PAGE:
Neuroscience

Methylation Sees the Light

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Science  07 Mar 2014:
Vol. 343, Issue 6175, pp. 1059
DOI: 10.1126/science.343.6175.1059-c

Animals, including humans, are sensitive to the length of cycles of light and darkness to which they are exposed. Disruptions of normal cycles by shift work or by exposure to bright lighting during normal periods of darkness can cause medical problems or disrupt learning and memory. Azzi et al. explored the mechanism by which mice responded to light/dark cycles that were shifted to be 22 hours long rather than 24 hours. This environmental change caused alterations in the expression of hundreds of genes in the superchiasmatic nuclei of the brain where the master circadian clock is located. Changes in DNA methylation in over 1000 regions of DNA that are associated with the change in light cycle were also observed. Affected genes included those encoding the clock components Per2 and Cry1, where the changes in methylation were correlated with changes in transcription. Treatment of animals with an inhibitor of DNA methylation reduced the effects of the altered light cycle on the behavior of the animals. Thus, changes in DNA methylation at promoters or within the body of genes may mediate some of the effects of changes in light cycle on physiological function.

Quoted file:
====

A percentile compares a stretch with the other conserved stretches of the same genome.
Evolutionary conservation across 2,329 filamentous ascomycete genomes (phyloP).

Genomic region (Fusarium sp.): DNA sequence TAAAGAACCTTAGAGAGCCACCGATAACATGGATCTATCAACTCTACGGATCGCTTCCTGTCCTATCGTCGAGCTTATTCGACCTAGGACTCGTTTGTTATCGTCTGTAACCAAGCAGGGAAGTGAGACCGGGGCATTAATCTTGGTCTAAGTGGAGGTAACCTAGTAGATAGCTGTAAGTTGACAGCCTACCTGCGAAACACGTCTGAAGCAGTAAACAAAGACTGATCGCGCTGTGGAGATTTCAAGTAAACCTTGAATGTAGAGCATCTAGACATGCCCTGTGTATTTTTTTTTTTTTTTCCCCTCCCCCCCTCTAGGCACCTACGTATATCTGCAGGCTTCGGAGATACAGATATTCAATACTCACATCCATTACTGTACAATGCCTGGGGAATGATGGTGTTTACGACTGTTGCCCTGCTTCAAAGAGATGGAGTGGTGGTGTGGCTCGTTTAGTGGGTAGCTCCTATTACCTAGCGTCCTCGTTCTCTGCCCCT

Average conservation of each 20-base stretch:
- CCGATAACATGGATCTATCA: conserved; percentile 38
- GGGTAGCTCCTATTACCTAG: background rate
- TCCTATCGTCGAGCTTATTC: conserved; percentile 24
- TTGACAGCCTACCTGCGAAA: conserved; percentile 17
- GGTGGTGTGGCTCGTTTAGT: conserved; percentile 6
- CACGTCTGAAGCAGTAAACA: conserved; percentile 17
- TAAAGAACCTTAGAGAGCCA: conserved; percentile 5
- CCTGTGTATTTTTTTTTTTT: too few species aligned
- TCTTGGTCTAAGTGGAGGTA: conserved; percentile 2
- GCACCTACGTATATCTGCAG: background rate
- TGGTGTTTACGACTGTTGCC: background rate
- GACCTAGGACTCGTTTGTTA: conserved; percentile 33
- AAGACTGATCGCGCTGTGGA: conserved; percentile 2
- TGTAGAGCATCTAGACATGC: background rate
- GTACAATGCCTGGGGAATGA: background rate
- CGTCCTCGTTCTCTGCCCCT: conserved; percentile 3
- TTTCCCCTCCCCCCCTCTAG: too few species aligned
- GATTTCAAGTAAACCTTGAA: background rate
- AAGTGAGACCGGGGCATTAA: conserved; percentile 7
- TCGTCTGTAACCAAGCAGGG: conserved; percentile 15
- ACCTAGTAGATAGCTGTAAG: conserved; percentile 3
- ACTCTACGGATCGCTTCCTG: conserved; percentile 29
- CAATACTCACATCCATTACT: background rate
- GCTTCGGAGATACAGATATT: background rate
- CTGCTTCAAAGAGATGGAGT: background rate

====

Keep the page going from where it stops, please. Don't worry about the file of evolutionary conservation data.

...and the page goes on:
Nat. Neurosci. 10.1038/nn.3651 (2014).

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